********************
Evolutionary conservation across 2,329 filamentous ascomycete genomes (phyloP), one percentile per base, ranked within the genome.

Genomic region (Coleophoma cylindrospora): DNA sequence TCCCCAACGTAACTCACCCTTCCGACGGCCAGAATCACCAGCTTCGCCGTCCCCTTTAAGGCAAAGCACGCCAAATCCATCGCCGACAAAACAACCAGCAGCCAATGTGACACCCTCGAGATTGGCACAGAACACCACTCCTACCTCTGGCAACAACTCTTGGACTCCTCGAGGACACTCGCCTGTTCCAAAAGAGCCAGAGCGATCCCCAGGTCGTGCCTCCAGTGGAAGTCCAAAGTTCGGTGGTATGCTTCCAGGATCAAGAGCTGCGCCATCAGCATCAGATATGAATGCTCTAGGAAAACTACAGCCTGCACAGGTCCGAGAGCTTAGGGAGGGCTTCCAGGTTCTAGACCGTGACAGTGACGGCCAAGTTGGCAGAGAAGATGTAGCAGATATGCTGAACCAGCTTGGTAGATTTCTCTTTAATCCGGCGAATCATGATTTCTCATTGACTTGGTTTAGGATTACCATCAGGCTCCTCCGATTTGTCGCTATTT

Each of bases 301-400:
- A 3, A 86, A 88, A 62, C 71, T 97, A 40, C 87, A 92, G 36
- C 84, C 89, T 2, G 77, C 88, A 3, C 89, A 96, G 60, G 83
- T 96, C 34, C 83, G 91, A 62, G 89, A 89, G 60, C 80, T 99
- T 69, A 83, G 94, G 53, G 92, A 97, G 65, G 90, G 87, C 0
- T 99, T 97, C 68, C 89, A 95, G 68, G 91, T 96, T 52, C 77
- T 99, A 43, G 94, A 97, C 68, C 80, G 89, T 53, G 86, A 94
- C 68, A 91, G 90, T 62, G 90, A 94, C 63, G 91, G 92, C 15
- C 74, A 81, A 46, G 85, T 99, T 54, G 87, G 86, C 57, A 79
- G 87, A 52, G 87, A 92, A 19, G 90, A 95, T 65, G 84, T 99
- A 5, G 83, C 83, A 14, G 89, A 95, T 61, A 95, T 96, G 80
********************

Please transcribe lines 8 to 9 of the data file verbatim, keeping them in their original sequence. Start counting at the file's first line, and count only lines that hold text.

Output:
- T 99, T 97, C 68, C 89, A 95, G 68, G 91, T 96, T 52, C 77
- T 99, A 43, G 94, A 97, C 68, C 80, G 89, T 53, G 86, A 94